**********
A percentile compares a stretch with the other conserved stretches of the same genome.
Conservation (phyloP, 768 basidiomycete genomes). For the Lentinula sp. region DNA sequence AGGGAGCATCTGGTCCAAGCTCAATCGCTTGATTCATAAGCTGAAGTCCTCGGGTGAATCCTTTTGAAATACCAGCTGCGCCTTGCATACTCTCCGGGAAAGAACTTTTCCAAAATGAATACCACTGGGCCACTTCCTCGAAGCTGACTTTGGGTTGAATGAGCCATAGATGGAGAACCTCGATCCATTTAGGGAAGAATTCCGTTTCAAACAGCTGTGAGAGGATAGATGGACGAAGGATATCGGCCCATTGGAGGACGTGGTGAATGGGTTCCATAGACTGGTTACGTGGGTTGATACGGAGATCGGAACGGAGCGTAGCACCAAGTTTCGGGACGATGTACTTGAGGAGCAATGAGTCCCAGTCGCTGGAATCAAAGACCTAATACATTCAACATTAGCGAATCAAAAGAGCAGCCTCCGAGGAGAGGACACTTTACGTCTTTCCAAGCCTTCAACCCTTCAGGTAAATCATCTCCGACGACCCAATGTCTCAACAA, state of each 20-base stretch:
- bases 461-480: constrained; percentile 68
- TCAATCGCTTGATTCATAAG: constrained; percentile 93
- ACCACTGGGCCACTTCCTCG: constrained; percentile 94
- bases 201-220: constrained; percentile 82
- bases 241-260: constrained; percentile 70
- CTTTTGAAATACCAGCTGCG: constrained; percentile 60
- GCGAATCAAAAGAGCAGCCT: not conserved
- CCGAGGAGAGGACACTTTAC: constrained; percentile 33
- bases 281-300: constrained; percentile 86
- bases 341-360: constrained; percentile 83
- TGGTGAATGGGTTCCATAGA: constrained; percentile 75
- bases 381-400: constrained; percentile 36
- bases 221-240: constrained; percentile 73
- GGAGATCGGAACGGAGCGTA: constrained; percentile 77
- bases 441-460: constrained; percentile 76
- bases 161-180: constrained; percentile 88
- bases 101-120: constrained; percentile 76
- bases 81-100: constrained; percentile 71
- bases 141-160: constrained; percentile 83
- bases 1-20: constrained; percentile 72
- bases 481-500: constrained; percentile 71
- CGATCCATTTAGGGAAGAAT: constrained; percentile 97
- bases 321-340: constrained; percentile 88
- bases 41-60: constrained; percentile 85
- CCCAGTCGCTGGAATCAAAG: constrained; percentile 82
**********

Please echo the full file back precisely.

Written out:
A percentile compares a stretch with the other conserved stretches of the same genome.
Conservation (phyloP, 768 basidiomycete genomes). For the Lentinula sp. region DNA sequence AGGGAGCATCTGGTCCAAGCTCAATCGCTTGATTCATAAGCTGAAGTCCTCGGGTGAATCCTTTTGAAATACCAGCTGCGCCTTGCATACTCTCCGGGAAAGAACTTTTCCAAAATGAATACCACTGGGCCACTTCCTCGAAGCTGACTTTGGGTTGAATGAGCCATAGATGGAGAACCTCGATCCATTTAGGGAAGAATTCCGTTTCAAACAGCTGTGAGAGGATAGATGGACGAAGGATATCGGCCCATTGGAGGACGTGGTGAATGGGTTCCATAGACTGGTTACGTGGGTTGATACGGAGATCGGAACGGAGCGTAGCACCAAGTTTCGGGACGATGTACTTGAGGAGCAATGAGTCCCAGTCGCTGGAATCAAAGACCTAATACATTCAACATTAGCGAATCAAAAGAGCAGCCTCCGAGGAGAGGACACTTTACGTCTTTCCAAGCCTTCAACCCTTCAGGTAAATCATCTCCGACGACCCAATGTCTCAACAA, state of each 20-base stretch:
- bases 461-480: constrained; percentile 68
- TCAATCGCTTGATTCATAAG: constrained; percentile 93
- ACCACTGGGCCACTTCCTCG: constrained; percentile 94
- bases 201-220: constrained; percentile 82
- bases 241-260: constrained; percentile 70
- CTTTTGAAATACCAGCTGCG: constrained; percentile 60
- GCGAATCAAAAGAGCAGCCT: not conserved
- CCGAGGAGAGGACACTTTAC: constrained; percentile 33
- bases 281-300: constrained; percentile 86
- bases 341-360: constrained; percentile 83
- TGGTGAATGGGTTCCATAGA: constrained; percentile 75
- bases 381-400: constrained; percentile 36
- bases 221-240: constrained; percentile 73
- GGAGATCGGAACGGAGCGTA: constrained; percentile 77
- bases 441-460: constrained; percentile 76
- bases 161-180: constrained; percentile 88
- bases 101-120: constrained; percentile 76
- bases 81-100: constrained; percentile 71
- bases 141-160: constrained; percentile 83
- bases 1-20: constrained; percentile 72
- bases 481-500: constrained; percentile 71
- CGATCCATTTAGGGAAGAAT: constrained; percentile 97
- bases 321-340: constrained; percentile 88
- bases 41-60: constrained; percentile 85
- CCCAGTCGCTGGAATCAAAG: constrained; percentile 82